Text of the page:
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PEP-Easy Tip: To save PEP-Easy to the home screen

PEP-Web Tip of the Day

To start PEP-Easy without first opening your browser–just as you would start a mobile app, you can save a shortcut to your home screen.

First, in Chrome or Safari, depending on your platform, open PEP-Easy from pepeasy.pep-web.org. You want to be on the default start screen, so you have a clean workspace.

Then, depending on your mobile device…follow the instructions below:

On IOS:

  1. Tap on the share icon Action navigation bar and tab bar icon
  2. In the bottom list, tap on ‘Add to home screen’
  3. In the “Add to Home” confirmation “bubble”, tap “Add”

On Android:

  1. Tap on the Chrome menu (Vertical Ellipses)
  2. Select “Add to Home Screen” from the menu

 

For the complete list of tips, see PEP-Web Tips on the PEP-Web support page.

Fine, B.D. (1973). Reconstructions in Psychoanalysis: By Michael T. McGuire, M.D. New York: Appleton-Century-Crofts, 1971. 147 pp.. Psychoanal Q., 42:458-461.

(1973). Psychoanalytic Quarterly, 42:458-461

Reconstructions in Psychoanalysis: By Michael T. McGuire, M.D. New York: Appleton-Century-Crofts, 1971. 147 pp.

Review by:
Bernard D. Fine

In this intriguing monograph which begins with a challenge to the underlying assumptions of the psychoanalytic theory of reconstruction and general psychic development, the author maintains an objective, historical-philosophical approach and concludes with an attempt to resolve some of the problems and paradoxes he has discussed. The work is erudite and perceptive in many aspects yet is unfortunately incomplete in terms of awareness of present-day classical psychoanalysis. Significant areas are left untouched: much of ego psychology, the work of Hartmann and Loewenstein on autonomous ego functions, free association and the genetic fallacy, the contributions of Kris and Greenacre on reconstruction and memory, as well as the careful studies of Anna Freud, Mahler, Solnit, McDevitt, Galenson and Roiphe (and many others) based on direct child observation and developmental studies. In addition, the central importance of transference and the transference neurosis in the reconstruction and understanding of the patient's past is minimally indicated.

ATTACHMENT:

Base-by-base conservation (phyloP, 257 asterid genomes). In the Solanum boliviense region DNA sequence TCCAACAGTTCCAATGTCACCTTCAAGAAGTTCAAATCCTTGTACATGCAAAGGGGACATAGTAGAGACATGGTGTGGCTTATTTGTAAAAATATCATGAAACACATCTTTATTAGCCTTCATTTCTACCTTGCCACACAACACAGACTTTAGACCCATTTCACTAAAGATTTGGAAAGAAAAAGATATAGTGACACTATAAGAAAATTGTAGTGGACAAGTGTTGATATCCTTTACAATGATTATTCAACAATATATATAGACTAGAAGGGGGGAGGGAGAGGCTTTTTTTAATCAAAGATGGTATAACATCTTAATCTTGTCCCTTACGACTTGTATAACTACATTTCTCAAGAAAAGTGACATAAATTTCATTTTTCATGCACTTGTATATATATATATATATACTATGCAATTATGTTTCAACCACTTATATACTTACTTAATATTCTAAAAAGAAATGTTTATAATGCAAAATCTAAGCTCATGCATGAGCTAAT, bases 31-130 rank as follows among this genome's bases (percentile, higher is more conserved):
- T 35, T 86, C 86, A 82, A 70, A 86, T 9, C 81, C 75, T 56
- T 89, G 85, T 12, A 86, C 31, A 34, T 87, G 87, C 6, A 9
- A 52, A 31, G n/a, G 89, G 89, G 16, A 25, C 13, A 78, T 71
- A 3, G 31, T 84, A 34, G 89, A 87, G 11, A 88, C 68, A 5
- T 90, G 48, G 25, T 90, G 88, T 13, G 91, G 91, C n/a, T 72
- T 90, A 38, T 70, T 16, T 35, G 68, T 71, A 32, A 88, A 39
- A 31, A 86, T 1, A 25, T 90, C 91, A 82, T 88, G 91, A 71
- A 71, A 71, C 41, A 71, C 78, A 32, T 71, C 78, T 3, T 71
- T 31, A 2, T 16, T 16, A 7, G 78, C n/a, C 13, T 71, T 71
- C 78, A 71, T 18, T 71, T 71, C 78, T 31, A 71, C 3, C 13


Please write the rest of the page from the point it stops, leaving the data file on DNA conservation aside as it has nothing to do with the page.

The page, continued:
The author's interest in the subject began about four years ago when he read R. G. Collingwood's The Idea of History. The latter's reasoning (as an 'idealist historian') about the nature of historical thought seemed to eliminate the 'confusion surrounding the role and uses of the past in psychoanalysis'. Briefly, the idealist's position emphasizes that the present view of the past is all that a historian can know (i.e.,

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